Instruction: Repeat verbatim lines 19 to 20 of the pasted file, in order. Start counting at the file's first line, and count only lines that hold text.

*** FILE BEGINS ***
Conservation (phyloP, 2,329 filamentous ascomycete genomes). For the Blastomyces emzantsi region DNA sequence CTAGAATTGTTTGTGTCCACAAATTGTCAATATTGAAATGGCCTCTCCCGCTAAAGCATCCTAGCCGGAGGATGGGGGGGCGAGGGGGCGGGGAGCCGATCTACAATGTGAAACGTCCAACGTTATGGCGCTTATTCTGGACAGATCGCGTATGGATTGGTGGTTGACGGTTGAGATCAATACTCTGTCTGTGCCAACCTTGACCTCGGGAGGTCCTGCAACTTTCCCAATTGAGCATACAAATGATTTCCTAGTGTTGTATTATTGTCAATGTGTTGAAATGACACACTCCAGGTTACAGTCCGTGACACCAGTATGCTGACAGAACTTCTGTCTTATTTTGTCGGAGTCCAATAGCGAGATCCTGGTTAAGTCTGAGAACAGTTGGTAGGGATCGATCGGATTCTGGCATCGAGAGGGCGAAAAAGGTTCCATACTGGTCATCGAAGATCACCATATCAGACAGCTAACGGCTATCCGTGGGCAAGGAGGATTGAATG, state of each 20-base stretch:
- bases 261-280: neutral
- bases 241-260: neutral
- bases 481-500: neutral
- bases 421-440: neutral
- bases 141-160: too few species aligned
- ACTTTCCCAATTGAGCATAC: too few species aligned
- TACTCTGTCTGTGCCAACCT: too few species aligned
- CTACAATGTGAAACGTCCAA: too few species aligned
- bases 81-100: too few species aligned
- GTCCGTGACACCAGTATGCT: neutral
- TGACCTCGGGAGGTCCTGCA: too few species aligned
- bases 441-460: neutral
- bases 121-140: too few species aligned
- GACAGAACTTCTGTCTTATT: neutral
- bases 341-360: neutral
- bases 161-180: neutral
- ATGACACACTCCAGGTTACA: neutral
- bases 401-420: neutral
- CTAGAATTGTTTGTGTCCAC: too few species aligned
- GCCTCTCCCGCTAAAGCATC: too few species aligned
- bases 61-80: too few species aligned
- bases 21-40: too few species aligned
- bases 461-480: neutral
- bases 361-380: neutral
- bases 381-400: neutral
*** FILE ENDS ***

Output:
- bases 401-420: neutral
- CTAGAATTGTTTGTGTCCAC: too few species aligned